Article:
Why we don't have it, and how we could
The ABCs of prosperity
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I talked at length on my radio show last week about the fact that President Obama’s economic growth record is abysmal compared with recent presidents who enacted low-tax, growth-friendly policies. From John F. Kennedy to Ronald Reagan to George W. Bush, we saw double-digit multiyear growth on a per-term basis as a result of policies that sought to unleash the private sector rather than empowering government.
Even Bill Clinton presided over excellent GDP growth after he worked with the Republican Congress on more growth-friendly policies, particularly in his last two years in office.
By contrast, Barack Obama has pursued policies of big spending, heavy regulation and ever-increasing government intervention in markets – especially in support of labor unions. Some of his liberal defenders say he hasn’t raised taxes all that much, but after the fiscal cliff agreement that was finalized in January, you can no longer say that. And with the coming new taxes associated with ObamaCare (not to mention the fact that Democrats are demanding even more tax increases in place of the looming budget sequester), it’s clear that Obama is a high-tax, heavy-regulation, big-spending, government-interventionist president.
How is that working out for us? Not well! Cumulative multiyear growth throughout Obama’s presidency is a paltry 7.5 percent. That is simply terrible, and Obama shows no signs of understanding this. He told congressional Democrats this week that if they just “stick to their principles” (in other words, keep up with the same insanity and hope for a better results), Nancy Pelosi will become Speaker of the House again in 2014.
Now Republicans can and will point out that these heavy-handed, big-government policies don’t promote growth. But they need to do more than that. The reason pro-growth policies work is that they are all about empowerment of individuals. When Republicans start emphasizing the need for policies that lay the groundwork for the ABCs of prosperity, they will not only win, but they might even govern effectively.
What are the ABCs of prosperity? I’m glad you asked. I’ll even throw in a D for you:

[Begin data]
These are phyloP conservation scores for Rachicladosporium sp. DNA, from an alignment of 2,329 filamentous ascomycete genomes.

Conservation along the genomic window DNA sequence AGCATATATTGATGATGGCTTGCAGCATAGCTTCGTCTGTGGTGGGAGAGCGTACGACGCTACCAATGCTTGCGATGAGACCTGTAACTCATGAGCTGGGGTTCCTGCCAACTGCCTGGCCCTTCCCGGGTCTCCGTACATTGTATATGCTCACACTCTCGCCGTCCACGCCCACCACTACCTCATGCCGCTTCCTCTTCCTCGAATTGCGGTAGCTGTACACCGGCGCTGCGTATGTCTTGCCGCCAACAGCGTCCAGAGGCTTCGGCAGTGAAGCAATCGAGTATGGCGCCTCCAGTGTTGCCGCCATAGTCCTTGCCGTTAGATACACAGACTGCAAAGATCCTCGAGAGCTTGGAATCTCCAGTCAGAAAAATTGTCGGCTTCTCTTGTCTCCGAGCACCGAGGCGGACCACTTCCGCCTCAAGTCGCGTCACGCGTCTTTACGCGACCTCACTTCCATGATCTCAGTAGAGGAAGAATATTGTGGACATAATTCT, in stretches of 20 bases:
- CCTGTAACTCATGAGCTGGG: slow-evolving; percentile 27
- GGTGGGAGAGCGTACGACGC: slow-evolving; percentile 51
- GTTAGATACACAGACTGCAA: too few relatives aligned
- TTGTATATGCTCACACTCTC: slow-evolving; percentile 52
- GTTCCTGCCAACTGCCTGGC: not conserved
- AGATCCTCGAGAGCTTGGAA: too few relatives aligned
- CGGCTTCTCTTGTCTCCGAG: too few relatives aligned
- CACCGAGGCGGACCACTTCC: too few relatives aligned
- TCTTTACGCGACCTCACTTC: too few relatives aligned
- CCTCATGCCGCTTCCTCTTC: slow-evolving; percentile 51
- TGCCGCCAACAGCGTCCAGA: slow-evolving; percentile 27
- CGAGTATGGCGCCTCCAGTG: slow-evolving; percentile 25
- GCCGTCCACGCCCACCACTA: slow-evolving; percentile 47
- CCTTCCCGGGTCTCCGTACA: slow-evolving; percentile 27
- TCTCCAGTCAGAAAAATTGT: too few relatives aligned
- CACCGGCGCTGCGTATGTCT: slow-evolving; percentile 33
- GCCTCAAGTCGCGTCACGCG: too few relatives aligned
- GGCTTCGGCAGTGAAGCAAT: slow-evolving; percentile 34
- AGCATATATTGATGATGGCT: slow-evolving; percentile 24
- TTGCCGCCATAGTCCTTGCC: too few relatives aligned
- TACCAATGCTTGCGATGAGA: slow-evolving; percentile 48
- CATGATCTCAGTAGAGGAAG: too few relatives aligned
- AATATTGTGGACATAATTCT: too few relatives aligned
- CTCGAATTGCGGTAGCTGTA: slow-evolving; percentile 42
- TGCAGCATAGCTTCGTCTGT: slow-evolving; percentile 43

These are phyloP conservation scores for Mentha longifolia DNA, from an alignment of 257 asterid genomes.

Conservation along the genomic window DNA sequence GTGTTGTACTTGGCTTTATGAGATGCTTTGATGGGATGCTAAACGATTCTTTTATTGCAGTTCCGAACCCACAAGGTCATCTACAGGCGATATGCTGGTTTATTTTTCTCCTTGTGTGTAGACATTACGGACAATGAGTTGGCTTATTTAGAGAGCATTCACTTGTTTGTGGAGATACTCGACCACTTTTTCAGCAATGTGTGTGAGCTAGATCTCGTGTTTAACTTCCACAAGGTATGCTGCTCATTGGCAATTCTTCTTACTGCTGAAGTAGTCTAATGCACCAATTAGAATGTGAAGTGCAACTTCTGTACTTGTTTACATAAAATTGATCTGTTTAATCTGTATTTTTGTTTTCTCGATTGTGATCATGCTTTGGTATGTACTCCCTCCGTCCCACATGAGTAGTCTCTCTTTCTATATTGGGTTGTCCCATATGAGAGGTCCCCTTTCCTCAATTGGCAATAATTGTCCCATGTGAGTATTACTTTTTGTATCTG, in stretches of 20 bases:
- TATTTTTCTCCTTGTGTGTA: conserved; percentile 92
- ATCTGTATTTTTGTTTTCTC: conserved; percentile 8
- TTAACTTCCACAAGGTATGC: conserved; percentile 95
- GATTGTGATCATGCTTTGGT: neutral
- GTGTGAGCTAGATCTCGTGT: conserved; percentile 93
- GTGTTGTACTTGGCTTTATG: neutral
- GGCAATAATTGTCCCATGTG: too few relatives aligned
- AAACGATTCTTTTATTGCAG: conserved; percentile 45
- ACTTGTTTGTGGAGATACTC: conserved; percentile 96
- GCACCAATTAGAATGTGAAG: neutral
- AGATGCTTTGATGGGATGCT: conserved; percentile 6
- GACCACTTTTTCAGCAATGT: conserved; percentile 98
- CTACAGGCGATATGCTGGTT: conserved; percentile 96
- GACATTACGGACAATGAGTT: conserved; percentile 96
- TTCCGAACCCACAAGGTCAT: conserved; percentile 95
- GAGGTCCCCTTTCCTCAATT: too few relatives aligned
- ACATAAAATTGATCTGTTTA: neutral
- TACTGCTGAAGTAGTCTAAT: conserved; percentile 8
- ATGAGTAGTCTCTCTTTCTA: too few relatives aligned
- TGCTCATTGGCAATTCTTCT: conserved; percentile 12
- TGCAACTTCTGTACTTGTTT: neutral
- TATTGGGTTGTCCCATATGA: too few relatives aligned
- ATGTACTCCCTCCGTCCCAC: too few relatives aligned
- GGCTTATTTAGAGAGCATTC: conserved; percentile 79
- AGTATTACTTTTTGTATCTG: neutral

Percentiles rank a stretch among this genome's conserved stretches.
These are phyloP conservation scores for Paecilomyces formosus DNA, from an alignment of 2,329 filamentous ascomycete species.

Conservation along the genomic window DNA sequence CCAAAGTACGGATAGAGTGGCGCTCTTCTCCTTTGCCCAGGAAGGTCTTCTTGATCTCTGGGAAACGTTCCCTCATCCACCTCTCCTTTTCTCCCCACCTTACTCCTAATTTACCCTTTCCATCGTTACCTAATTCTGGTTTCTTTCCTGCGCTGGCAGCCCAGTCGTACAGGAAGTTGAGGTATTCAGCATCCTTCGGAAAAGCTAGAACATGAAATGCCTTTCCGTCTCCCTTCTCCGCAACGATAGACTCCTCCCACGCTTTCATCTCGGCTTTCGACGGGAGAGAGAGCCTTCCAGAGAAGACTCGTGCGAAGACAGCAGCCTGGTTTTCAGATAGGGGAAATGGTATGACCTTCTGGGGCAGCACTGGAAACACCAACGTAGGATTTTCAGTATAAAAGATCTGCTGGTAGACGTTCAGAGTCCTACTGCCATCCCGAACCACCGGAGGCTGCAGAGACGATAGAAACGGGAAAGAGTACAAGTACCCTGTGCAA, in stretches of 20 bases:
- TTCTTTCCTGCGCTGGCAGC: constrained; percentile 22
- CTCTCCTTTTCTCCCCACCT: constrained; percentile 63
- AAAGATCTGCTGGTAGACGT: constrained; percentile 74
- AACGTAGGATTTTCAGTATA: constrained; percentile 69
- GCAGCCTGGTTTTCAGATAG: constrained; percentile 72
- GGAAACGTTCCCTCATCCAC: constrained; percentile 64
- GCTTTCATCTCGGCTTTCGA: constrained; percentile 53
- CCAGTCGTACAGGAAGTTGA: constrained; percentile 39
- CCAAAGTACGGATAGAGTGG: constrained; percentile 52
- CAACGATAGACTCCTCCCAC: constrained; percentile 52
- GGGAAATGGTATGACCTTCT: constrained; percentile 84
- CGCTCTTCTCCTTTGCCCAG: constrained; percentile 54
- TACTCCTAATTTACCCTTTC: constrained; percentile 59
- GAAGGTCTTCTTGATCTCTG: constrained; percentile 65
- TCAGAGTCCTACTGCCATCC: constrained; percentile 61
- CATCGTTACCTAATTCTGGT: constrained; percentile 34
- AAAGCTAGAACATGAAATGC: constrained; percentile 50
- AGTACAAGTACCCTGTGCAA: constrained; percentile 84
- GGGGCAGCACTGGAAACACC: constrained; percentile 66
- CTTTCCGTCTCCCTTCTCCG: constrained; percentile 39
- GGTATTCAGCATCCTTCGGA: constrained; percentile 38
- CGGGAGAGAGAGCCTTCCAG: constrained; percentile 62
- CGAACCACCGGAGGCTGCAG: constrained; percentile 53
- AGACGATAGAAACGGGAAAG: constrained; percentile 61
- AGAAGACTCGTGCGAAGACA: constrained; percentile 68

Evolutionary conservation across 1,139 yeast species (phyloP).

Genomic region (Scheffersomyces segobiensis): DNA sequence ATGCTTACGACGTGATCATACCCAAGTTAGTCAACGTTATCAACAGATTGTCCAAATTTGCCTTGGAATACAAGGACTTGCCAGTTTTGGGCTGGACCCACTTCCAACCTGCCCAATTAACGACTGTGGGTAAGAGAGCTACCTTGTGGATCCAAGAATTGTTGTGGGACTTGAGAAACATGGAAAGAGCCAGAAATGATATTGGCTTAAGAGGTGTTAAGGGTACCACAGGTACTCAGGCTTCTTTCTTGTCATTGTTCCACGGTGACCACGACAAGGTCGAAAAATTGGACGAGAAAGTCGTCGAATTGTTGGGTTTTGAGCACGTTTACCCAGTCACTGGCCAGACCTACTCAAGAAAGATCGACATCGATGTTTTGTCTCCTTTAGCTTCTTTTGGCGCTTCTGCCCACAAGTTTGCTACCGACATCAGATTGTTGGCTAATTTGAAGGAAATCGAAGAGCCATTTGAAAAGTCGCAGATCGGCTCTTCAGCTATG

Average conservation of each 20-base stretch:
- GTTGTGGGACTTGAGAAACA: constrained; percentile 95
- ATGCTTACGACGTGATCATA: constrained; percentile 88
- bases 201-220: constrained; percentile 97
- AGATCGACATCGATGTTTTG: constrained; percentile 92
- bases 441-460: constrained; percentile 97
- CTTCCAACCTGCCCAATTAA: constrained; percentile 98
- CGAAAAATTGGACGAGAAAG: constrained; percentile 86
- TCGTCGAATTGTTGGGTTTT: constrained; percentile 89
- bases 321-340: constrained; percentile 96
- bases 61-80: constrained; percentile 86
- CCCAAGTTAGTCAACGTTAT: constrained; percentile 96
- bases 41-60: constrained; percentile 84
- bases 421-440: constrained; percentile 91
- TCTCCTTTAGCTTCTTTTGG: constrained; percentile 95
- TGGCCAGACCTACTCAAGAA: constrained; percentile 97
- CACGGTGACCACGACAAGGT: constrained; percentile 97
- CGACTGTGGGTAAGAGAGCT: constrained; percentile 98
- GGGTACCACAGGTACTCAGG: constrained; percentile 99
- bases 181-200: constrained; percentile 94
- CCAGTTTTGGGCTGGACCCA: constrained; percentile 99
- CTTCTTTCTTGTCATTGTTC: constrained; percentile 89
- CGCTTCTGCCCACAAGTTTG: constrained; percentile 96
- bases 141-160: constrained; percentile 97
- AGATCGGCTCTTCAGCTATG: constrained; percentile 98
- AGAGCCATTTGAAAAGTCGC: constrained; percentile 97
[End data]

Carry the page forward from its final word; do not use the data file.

- Education. They key here, as far as public policy is concerned, is to remove barriers to education instead of building them up. Remember the D.C. Opportunity Scholarship Program? It was passed in 2004 when (ahem) Bush was president, and it was designed to remove barriers to success for students in poverty-stricken Washington D.C. Students who received the scholarships graduated at a 91 percent rate. Others were at 49 percent. Because it removed barriers! But Democrats didn’t like it because teachers’ unions didn’t like it, and now it’s gone. For all their talk about spending on education, too many of the policies that accompany this spending create barriers to education. Remove those barriers and you get people ready for B.
- A job. Have you checked the unemployment rate lately? It’s still around 8 percent. That’s terrible. Under Bush it was consistently under 6 percent. Have you noticed that we’ve still got well over 350,000 people filing new unemployment claims every month? We need to empower the private sector to grow and create jobs, and public policy must be designed to achieve that objective. This is what my 9-9-9 plan is all about. I recall that during the presidential campaign, former Sen. Rick Santorum said the problem with my plan was that it couldn’t pass. I responded that this was the difference between him as a politician and me as a businessman. He proposes things that can pass. I propose things that solve the problem. Leaders need to change their thinking, forget about what’s politically viable and focus on what solves the problem. Policies that empower the private sector to create jobs put people in a position to succeed, and that leads them to C.
- A career. Those who attain the education they need (whether it comes in a traditional form or an entirely unconventional form), prove themselves in the jobs and handle themselves responsibly usually find themselves on a path to a rewarding career. These folks may have the occasional professional setback, but they are confident and competent and they know how to bounce back and make good decisions. They are stable and prosperous, which sets them up for D.
- Ownership. Whether it’s a house, a car or a business, the more you own, the more empowered you are in your own life. Consider the difference between a person on one end of the spectrum who owns a house, and the person on the other end who is “renting to own” furniture and a flat-screen TV. The latter person is beholden to someone else for almost everything in their life. The former person is empowered and stable. Now I will quibble with the Bush Administration about something here. They recognized the power of ownership, but they pursued policies that made it too easy for people to become homeowners before they had gone through steps A, B and C. They thought ownership would breed responsibility. Nope. It works the other way around.
Prosperity does not come from government. It comes from people who live the ABCs of prosperity. These are the people who are empowered to drive the creation of wealth and offer opportunities to others.
The best thing government can do is enact policies that create an economic atmosphere conducive to prosperity. That is the opposite of what the Obama Administration and its allies in Congress are doing. Republicans can complain all day along about how horrible big government is, but when they really make the enactment of pro-prosperity policies their top priority – and achieve them – that will be when both they and the nation win.